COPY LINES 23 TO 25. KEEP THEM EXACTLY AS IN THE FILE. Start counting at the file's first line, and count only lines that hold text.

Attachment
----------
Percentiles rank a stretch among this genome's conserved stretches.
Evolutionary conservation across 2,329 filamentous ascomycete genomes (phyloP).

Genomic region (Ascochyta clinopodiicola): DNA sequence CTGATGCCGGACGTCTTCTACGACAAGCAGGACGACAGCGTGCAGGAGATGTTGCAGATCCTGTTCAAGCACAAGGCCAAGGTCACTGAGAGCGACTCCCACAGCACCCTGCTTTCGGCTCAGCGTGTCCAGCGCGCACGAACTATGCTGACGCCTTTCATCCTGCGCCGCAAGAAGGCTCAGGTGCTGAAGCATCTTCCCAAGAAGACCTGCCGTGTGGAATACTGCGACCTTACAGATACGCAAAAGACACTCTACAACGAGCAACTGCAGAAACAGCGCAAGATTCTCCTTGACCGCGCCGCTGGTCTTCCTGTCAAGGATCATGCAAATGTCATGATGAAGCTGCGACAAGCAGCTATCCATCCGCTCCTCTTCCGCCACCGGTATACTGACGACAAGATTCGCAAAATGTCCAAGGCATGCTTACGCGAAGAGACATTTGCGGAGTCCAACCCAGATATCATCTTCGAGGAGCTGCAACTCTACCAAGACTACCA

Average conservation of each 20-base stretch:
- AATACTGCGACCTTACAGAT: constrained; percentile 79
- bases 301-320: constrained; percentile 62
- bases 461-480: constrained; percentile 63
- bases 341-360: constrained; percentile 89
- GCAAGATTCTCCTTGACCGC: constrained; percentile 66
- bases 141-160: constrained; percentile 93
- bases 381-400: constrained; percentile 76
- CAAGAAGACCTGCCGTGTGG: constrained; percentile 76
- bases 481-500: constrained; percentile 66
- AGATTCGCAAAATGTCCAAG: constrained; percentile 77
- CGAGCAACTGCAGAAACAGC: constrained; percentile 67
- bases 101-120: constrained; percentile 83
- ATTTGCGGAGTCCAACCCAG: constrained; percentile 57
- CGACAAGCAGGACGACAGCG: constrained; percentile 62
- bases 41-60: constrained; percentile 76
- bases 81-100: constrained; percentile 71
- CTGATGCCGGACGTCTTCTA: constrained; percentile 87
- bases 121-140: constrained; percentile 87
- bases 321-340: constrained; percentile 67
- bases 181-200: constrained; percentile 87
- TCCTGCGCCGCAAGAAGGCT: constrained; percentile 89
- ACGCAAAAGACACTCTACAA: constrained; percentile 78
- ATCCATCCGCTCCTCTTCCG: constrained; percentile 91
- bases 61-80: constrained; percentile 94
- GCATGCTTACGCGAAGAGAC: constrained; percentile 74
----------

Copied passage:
- bases 321-340: constrained; percentile 67
- bases 181-200: constrained; percentile 87
- TCCTGCGCCGCAAGAAGGCT: constrained; percentile 89